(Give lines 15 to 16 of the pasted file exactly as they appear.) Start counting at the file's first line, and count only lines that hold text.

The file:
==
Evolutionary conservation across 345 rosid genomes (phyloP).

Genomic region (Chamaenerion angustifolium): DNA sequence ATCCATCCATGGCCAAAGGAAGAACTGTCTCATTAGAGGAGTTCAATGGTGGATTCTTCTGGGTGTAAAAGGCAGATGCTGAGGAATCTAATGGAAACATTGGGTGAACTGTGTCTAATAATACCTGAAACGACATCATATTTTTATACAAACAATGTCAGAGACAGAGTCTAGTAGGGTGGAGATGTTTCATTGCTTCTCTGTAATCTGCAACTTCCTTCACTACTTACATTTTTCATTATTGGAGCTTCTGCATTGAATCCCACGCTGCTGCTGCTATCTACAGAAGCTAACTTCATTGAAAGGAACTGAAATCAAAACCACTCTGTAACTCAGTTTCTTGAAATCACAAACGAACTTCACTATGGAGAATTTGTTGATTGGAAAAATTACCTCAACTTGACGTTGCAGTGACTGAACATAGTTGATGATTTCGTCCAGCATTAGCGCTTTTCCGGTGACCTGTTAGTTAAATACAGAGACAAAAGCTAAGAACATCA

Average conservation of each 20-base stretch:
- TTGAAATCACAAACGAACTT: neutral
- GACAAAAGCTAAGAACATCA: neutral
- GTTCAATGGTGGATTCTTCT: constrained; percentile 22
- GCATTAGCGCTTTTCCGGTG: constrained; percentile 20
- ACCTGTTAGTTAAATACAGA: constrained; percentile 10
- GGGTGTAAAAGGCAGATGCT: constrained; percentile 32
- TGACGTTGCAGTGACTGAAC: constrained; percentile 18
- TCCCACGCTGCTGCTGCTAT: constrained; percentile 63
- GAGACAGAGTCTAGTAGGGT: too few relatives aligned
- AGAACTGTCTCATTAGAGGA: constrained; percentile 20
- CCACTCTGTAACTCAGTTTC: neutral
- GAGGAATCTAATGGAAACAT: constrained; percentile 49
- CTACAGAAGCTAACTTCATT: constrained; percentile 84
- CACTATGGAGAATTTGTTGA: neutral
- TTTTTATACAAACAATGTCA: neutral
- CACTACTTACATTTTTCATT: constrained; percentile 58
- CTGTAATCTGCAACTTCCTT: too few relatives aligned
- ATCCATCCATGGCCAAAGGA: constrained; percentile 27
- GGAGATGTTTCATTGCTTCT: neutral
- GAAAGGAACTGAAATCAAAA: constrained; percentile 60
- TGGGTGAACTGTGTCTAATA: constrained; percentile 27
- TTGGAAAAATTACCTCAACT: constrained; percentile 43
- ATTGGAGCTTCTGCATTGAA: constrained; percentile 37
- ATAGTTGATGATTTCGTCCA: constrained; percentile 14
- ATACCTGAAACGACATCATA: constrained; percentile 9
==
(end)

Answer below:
- GAGGAATCTAATGGAAACAT: constrained; percentile 49
- CTACAGAAGCTAACTTCATT: constrained; percentile 84